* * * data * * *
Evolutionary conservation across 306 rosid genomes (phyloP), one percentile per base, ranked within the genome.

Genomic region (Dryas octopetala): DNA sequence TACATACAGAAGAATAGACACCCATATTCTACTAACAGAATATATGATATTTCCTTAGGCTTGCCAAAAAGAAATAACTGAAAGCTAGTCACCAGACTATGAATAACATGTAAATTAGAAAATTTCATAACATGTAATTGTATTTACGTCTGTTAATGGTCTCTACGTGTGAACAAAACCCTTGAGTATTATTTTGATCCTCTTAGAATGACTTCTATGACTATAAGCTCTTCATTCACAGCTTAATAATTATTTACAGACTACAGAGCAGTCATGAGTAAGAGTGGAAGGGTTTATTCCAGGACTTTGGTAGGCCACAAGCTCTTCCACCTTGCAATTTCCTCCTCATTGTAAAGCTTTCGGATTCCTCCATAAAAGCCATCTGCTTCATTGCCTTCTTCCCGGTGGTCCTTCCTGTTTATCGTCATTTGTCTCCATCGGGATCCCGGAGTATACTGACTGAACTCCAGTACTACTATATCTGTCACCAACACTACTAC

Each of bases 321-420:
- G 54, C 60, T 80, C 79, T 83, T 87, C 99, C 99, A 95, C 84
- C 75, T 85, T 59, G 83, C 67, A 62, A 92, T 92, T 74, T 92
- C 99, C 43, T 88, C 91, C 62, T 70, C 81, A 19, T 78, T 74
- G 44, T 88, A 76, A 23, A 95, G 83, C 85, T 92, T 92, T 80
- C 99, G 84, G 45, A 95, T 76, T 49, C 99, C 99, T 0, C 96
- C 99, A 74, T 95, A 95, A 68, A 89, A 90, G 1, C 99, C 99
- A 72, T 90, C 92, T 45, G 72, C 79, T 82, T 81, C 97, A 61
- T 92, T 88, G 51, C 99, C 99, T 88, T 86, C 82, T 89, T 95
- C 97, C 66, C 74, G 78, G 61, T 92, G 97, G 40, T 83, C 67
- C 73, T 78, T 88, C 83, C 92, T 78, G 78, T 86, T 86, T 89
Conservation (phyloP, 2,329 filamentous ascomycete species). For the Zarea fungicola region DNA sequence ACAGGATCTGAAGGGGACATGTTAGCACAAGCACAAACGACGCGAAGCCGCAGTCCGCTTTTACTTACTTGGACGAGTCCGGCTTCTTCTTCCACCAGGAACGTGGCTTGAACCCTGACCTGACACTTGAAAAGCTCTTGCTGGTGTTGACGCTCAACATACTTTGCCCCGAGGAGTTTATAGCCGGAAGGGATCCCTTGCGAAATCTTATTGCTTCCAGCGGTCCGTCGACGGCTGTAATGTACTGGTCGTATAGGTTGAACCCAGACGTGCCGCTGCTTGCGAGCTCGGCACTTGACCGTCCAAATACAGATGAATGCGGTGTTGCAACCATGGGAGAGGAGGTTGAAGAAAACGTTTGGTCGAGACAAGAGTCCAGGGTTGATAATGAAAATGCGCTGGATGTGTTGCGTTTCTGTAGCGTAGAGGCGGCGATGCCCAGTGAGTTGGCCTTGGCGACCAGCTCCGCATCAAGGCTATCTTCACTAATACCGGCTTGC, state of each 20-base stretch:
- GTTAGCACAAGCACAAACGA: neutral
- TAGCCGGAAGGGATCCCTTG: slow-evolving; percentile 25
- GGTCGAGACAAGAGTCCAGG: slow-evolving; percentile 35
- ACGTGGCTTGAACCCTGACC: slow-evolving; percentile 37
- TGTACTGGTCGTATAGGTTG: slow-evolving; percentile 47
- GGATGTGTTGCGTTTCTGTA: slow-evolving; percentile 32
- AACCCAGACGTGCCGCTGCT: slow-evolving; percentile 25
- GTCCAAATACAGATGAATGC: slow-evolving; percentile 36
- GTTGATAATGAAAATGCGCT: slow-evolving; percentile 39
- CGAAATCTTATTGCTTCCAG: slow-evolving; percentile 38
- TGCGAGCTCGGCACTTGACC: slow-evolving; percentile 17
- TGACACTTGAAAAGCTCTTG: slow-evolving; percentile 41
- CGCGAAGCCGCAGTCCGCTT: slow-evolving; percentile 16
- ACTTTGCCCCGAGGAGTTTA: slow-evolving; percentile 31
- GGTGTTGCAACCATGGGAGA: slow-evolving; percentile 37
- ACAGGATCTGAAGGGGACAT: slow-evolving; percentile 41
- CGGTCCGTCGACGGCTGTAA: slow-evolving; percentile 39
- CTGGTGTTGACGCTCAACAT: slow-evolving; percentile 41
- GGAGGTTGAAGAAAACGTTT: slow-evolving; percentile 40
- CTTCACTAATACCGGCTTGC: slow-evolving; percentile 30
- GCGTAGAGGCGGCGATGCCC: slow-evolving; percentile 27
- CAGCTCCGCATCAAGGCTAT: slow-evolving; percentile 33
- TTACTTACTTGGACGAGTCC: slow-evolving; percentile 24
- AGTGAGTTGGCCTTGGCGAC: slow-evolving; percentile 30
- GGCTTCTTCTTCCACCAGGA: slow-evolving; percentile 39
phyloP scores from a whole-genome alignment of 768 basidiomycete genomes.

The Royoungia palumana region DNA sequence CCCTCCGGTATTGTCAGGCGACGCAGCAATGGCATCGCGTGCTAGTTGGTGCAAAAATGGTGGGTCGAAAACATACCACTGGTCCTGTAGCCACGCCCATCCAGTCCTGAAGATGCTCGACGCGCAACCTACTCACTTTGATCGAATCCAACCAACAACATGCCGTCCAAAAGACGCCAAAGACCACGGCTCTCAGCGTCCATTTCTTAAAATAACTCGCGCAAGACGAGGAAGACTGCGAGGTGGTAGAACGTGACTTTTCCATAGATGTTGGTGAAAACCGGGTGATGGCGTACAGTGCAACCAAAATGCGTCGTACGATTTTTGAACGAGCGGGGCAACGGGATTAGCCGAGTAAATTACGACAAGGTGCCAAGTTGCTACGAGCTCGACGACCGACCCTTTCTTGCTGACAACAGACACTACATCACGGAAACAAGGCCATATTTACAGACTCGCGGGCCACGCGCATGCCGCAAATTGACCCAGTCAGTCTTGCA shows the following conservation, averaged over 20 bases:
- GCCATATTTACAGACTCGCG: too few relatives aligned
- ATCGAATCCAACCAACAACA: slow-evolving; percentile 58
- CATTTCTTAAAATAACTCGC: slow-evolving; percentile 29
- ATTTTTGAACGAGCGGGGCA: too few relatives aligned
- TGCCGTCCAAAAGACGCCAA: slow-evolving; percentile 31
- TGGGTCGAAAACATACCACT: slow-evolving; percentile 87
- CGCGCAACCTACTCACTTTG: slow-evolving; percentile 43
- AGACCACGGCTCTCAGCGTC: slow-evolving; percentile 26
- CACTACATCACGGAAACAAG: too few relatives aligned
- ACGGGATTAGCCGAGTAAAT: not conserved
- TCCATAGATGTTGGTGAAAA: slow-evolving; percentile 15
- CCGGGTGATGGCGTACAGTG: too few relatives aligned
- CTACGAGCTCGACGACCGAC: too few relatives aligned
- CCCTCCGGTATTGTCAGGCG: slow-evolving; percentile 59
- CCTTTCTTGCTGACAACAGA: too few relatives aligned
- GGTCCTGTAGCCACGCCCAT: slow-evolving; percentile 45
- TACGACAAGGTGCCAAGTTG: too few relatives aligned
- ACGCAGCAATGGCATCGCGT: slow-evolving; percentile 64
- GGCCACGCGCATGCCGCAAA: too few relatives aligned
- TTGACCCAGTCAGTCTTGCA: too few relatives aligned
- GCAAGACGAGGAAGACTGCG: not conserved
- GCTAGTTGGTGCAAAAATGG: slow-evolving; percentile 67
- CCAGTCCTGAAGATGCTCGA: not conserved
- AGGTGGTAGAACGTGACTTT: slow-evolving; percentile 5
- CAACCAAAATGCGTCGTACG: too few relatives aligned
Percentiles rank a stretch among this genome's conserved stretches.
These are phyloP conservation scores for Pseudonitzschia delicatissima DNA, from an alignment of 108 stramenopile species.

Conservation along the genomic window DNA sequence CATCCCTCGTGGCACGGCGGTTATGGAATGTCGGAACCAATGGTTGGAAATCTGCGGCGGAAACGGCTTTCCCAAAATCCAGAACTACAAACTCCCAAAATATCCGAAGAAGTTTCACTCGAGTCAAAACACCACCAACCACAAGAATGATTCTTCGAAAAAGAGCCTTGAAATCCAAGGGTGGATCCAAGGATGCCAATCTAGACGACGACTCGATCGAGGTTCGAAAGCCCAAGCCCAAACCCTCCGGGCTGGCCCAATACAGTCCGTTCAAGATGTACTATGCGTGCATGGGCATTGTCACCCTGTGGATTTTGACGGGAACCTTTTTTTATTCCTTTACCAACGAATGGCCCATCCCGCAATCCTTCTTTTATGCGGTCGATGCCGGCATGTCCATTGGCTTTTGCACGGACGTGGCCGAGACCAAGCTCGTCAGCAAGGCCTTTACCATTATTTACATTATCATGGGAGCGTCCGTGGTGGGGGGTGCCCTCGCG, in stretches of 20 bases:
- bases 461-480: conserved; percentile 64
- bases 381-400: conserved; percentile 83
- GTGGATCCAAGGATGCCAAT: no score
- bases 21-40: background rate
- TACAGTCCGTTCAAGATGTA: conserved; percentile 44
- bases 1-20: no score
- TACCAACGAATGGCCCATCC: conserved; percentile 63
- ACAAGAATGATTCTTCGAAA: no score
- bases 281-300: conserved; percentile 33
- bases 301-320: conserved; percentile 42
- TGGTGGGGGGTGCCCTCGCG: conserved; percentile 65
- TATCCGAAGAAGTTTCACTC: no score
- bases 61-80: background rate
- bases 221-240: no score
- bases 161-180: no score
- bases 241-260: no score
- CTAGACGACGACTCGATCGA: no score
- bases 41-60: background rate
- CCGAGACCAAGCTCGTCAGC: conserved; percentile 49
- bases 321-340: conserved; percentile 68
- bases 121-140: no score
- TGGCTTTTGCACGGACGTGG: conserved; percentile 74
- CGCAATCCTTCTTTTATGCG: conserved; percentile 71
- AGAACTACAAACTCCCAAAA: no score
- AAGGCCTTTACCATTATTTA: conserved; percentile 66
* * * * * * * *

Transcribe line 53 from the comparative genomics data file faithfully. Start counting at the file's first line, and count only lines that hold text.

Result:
- CCGGGTGATGGCGTACAGTG: too few relatives aligned